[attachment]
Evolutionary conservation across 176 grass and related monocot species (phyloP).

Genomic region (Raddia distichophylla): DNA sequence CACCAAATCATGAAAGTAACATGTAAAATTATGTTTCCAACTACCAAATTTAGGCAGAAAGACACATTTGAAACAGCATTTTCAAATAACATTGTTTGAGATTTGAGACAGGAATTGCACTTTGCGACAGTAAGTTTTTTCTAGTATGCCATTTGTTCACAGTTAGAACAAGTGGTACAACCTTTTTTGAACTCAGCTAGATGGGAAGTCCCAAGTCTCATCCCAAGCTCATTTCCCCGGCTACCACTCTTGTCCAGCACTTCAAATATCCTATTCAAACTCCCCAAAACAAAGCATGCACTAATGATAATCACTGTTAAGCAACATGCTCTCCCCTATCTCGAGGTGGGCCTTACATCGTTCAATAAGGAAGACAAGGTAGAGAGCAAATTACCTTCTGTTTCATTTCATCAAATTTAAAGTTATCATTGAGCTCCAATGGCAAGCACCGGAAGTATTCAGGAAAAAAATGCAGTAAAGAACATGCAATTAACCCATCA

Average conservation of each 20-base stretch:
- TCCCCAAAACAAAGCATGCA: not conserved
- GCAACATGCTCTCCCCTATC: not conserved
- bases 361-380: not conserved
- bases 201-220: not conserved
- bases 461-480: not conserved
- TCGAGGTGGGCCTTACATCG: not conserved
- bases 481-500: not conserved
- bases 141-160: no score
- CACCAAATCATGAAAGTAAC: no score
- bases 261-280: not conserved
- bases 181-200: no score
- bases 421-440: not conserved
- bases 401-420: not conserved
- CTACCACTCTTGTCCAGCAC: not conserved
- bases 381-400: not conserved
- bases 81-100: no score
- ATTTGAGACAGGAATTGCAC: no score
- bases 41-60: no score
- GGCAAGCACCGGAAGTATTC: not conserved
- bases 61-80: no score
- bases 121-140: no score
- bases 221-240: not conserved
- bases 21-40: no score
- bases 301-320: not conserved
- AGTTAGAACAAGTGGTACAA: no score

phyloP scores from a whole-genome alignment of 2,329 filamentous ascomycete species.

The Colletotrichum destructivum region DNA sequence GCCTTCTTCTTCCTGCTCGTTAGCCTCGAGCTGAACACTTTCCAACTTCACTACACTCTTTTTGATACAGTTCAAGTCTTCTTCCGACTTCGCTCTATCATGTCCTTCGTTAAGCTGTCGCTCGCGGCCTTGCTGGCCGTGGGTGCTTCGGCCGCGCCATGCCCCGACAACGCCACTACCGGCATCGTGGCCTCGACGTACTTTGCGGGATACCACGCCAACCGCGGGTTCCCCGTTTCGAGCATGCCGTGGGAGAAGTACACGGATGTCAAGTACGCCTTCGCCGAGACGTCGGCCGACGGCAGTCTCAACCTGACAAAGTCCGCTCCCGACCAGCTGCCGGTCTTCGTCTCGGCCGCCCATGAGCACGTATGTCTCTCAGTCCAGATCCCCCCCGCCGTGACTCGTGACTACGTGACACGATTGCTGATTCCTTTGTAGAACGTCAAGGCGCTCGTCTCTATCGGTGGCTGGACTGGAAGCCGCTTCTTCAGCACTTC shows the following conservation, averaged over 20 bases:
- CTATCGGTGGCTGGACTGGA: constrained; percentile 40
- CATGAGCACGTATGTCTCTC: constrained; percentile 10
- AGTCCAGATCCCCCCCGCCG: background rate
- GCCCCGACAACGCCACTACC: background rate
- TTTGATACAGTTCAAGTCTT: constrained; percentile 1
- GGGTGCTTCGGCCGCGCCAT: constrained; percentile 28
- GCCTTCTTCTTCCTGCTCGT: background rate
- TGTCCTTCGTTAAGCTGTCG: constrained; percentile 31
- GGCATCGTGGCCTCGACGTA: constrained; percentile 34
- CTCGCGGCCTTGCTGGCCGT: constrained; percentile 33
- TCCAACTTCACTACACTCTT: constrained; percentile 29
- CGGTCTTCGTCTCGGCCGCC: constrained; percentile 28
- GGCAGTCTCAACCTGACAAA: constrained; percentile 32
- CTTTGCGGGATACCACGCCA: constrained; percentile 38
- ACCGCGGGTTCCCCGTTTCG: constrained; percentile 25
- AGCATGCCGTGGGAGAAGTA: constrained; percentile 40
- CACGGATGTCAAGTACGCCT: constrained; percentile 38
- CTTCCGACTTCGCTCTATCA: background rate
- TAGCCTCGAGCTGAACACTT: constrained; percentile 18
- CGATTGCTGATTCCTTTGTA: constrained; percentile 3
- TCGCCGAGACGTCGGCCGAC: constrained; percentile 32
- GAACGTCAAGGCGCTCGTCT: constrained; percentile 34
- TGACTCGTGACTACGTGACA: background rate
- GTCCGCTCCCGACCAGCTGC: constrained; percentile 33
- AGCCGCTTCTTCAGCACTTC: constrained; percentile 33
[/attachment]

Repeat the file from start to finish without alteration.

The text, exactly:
Evolutionary conservation across 176 grass and related monocot species (phyloP).

Genomic region (Raddia distichophylla): DNA sequence CACCAAATCATGAAAGTAACATGTAAAATTATGTTTCCAACTACCAAATTTAGGCAGAAAGACACATTTGAAACAGCATTTTCAAATAACATTGTTTGAGATTTGAGACAGGAATTGCACTTTGCGACAGTAAGTTTTTTCTAGTATGCCATTTGTTCACAGTTAGAACAAGTGGTACAACCTTTTTTGAACTCAGCTAGATGGGAAGTCCCAAGTCTCATCCCAAGCTCATTTCCCCGGCTACCACTCTTGTCCAGCACTTCAAATATCCTATTCAAACTCCCCAAAACAAAGCATGCACTAATGATAATCACTGTTAAGCAACATGCTCTCCCCTATCTCGAGGTGGGCCTTACATCGTTCAATAAGGAAGACAAGGTAGAGAGCAAATTACCTTCTGTTTCATTTCATCAAATTTAAAGTTATCATTGAGCTCCAATGGCAAGCACCGGAAGTATTCAGGAAAAAAATGCAGTAAAGAACATGCAATTAACCCATCA

Average conservation of each 20-base stretch:
- TCCCCAAAACAAAGCATGCA: not conserved
- GCAACATGCTCTCCCCTATC: not conserved
- bases 361-380: not conserved
- bases 201-220: not conserved
- bases 461-480: not conserved
- TCGAGGTGGGCCTTACATCG: not conserved
- bases 481-500: not conserved
- bases 141-160: no score
- CACCAAATCATGAAAGTAAC: no score
- bases 261-280: not conserved
- bases 181-200: no score
- bases 421-440: not conserved
- bases 401-420: not conserved
- CTACCACTCTTGTCCAGCAC: not conserved
- bases 381-400: not conserved
- bases 81-100: no score
- ATTTGAGACAGGAATTGCAC: no score
- bases 41-60: no score
- GGCAAGCACCGGAAGTATTC: not conserved
- bases 61-80: no score
- bases 121-140: no score
- bases 221-240: not conserved
- bases 21-40: no score
- bases 301-320: not conserved
- AGTTAGAACAAGTGGTACAA: no score

phyloP scores from a whole-genome alignment of 2,329 filamentous ascomycete species.

The Colletotrichum destructivum region DNA sequence GCCTTCTTCTTCCTGCTCGTTAGCCTCGAGCTGAACACTTTCCAACTTCACTACACTCTTTTTGATACAGTTCAAGTCTTCTTCCGACTTCGCTCTATCATGTCCTTCGTTAAGCTGTCGCTCGCGGCCTTGCTGGCCGTGGGTGCTTCGGCCGCGCCATGCCCCGACAACGCCACTACCGGCATCGTGGCCTCGACGTACTTTGCGGGATACCACGCCAACCGCGGGTTCCCCGTTTCGAGCATGCCGTGGGAGAAGTACACGGATGTCAAGTACGCCTTCGCCGAGACGTCGGCCGACGGCAGTCTCAACCTGACAAAGTCCGCTCCCGACCAGCTGCCGGTCTTCGTCTCGGCCGCCCATGAGCACGTATGTCTCTCAGTCCAGATCCCCCCCGCCGTGACTCGTGACTACGTGACACGATTGCTGATTCCTTTGTAGAACGTCAAGGCGCTCGTCTCTATCGGTGGCTGGACTGGAAGCCGCTTCTTCAGCACTTC shows the following conservation, averaged over 20 bases:
- CTATCGGTGGCTGGACTGGA: constrained; percentile 40
- CATGAGCACGTATGTCTCTC: constrained; percentile 10
- AGTCCAGATCCCCCCCGCCG: background rate
- GCCCCGACAACGCCACTACC: background rate
- TTTGATACAGTTCAAGTCTT: constrained; percentile 1
- GGGTGCTTCGGCCGCGCCAT: constrained; percentile 28
- GCCTTCTTCTTCCTGCTCGT: background rate
- TGTCCTTCGTTAAGCTGTCG: constrained; percentile 31
- GGCATCGTGGCCTCGACGTA: constrained; percentile 34
- CTCGCGGCCTTGCTGGCCGT: constrained; percentile 33
- TCCAACTTCACTACACTCTT: constrained; percentile 29
- CGGTCTTCGTCTCGGCCGCC: constrained; percentile 28
- GGCAGTCTCAACCTGACAAA: constrained; percentile 32
- CTTTGCGGGATACCACGCCA: constrained; percentile 38
- ACCGCGGGTTCCCCGTTTCG: constrained; percentile 25
- AGCATGCCGTGGGAGAAGTA: constrained; percentile 40
- CACGGATGTCAAGTACGCCT: constrained; percentile 38
- CTTCCGACTTCGCTCTATCA: background rate
- TAGCCTCGAGCTGAACACTT: constrained; percentile 18
- CGATTGCTGATTCCTTTGTA: constrained; percentile 3
- TCGCCGAGACGTCGGCCGAC: constrained; percentile 32
- GAACGTCAAGGCGCTCGTCT: constrained; percentile 34
- TGACTCGTGACTACGTGACA: background rate
- GTCCGCTCCCGACCAGCTGC: constrained; percentile 33
- AGCCGCTTCTTCAGCACTTC: constrained; percentile 33